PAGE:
Page:John James Audubon (Burroughs).djvu/47

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drowning. He was leading the party down the river in the dusk of the evening, with a white handkerchief tied to a stick, when he came suddenly upon a large air hole into which, in spite of himself, his impetus carried him. Had there not chanced to be another air hole a few yards below, our hero's career would have ended then and there. The current quickly carried him beneath the ice to this other opening where he managed to seize hold of the ice and to crawl out.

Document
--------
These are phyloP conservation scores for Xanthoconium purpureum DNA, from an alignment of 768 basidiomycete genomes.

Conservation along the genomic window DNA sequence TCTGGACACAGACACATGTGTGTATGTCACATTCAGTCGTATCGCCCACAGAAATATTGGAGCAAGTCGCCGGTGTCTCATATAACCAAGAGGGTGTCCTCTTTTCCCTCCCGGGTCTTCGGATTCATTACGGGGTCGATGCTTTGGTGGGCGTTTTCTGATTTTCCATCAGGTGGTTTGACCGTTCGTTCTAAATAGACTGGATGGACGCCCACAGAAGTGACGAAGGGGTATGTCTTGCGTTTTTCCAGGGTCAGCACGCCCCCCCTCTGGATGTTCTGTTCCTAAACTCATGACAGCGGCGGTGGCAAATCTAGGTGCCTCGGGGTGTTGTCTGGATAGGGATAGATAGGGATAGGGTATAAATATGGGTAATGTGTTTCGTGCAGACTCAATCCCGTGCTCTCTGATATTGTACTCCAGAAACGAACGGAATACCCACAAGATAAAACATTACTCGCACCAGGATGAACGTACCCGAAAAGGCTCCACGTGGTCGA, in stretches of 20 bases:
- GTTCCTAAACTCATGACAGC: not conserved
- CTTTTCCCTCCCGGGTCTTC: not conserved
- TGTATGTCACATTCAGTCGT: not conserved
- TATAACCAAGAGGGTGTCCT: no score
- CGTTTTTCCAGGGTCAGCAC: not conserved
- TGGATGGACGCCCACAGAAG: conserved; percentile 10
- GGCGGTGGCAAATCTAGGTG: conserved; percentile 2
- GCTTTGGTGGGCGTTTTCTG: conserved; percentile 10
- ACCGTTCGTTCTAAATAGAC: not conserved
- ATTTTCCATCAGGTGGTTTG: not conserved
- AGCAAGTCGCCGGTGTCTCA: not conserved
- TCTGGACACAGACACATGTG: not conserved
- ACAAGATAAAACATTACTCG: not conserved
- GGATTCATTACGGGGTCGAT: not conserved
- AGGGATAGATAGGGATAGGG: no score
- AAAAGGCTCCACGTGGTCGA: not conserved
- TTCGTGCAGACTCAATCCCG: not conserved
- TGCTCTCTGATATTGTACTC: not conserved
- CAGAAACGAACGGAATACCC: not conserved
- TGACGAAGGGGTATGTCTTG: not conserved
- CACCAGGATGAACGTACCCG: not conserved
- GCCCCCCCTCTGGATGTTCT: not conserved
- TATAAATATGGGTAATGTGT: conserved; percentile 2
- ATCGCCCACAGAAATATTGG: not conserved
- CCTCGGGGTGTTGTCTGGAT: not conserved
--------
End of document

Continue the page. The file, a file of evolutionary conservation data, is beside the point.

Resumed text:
His friendship with the Bakewell family deepened. Lucy taught Audubon English, he taught her drawing, and their friendship very naturally ripened into love, which seems to have run its course smoothly.

Audubon was happy. He had ample means, and his time was filled with congenial pursuits. He writes in his journal: "I had no vices, but was thoughtless, pensive, loving, fond of